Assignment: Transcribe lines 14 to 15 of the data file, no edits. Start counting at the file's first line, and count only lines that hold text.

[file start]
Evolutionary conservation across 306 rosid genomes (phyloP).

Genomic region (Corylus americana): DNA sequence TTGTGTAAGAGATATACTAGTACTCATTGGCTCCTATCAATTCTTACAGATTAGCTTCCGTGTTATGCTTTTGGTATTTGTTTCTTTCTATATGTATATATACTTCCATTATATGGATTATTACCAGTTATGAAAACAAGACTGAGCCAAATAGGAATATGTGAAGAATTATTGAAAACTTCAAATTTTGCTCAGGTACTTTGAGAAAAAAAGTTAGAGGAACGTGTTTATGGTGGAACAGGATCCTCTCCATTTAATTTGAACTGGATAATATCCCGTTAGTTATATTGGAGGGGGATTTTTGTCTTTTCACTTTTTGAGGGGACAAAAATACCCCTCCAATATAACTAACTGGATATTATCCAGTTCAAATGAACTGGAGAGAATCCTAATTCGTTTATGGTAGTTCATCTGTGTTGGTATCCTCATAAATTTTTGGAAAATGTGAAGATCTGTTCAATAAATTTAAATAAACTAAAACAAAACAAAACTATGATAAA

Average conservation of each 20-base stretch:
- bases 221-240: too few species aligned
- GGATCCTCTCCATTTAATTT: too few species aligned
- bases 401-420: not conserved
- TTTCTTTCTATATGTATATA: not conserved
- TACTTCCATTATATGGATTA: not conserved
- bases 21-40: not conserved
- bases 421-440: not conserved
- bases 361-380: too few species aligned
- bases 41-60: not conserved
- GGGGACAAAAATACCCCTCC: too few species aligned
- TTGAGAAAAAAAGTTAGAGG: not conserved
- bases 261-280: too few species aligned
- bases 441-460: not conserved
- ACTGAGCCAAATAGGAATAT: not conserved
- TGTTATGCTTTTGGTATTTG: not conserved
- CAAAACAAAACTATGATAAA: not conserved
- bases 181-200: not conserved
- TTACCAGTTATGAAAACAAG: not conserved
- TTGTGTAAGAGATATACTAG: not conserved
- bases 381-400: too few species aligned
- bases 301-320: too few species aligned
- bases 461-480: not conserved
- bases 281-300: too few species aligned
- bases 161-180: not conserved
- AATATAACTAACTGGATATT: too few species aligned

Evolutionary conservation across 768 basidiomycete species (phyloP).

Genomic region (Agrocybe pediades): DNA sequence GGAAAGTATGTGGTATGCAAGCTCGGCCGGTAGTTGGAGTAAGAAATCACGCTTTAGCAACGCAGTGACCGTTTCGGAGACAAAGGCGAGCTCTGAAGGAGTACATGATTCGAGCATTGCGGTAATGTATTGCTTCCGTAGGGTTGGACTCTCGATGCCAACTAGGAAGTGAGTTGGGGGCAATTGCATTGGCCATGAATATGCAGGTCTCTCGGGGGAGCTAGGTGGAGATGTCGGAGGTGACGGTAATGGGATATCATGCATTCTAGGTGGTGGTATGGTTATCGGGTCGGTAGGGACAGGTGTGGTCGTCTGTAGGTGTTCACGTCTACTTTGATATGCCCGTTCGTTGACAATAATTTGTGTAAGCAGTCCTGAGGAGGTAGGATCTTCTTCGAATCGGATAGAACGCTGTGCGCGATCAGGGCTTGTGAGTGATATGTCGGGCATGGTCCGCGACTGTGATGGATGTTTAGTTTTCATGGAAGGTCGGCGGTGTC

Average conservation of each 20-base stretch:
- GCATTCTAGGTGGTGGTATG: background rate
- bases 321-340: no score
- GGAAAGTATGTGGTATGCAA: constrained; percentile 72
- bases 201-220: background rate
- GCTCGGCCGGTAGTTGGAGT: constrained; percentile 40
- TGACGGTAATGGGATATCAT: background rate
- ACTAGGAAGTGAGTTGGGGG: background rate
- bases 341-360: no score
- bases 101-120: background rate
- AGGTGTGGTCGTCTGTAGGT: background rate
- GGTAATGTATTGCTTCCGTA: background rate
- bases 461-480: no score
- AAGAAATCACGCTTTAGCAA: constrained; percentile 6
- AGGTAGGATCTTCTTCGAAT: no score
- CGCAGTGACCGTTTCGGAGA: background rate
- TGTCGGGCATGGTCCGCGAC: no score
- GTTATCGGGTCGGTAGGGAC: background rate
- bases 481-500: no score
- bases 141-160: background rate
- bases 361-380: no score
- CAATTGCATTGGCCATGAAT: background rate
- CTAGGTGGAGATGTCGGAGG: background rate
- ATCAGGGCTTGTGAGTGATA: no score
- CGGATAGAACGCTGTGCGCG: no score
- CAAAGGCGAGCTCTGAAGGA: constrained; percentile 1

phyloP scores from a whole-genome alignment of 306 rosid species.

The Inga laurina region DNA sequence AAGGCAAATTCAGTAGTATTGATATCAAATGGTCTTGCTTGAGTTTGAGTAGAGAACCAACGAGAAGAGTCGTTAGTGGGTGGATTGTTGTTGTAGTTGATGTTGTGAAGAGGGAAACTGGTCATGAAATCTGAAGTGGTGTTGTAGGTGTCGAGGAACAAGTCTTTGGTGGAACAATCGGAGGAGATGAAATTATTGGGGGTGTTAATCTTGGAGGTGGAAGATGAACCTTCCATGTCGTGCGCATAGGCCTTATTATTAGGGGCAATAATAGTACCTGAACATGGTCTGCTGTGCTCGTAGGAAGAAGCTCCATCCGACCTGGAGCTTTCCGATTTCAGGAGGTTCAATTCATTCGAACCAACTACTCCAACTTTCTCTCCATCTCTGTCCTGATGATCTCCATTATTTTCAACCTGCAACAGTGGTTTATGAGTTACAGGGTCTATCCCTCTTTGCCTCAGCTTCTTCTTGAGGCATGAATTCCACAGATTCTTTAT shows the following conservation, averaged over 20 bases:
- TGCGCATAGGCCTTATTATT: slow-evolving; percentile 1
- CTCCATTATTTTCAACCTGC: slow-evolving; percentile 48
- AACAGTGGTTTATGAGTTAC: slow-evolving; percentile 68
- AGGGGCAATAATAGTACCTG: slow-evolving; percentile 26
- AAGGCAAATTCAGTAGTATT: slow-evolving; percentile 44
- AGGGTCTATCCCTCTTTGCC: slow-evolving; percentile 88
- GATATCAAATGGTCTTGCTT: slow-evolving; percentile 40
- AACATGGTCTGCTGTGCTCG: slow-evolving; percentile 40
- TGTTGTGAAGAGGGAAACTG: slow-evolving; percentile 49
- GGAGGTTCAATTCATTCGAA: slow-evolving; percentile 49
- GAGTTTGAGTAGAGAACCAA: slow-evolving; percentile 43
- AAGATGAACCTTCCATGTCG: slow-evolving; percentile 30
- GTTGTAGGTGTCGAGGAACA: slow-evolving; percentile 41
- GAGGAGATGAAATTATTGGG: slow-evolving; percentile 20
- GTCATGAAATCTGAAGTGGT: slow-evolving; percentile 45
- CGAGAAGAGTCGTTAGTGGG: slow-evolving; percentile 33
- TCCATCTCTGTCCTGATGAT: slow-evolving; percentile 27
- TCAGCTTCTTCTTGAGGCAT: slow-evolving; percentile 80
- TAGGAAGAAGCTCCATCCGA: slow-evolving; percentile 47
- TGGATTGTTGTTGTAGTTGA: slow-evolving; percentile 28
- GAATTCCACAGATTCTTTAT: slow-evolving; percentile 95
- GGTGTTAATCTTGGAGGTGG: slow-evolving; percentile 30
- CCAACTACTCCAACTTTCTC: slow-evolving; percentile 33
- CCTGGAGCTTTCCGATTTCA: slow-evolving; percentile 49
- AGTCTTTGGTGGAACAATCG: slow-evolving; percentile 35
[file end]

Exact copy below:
- TTGAGAAAAAAAGTTAGAGG: not conserved
- bases 261-280: too few species aligned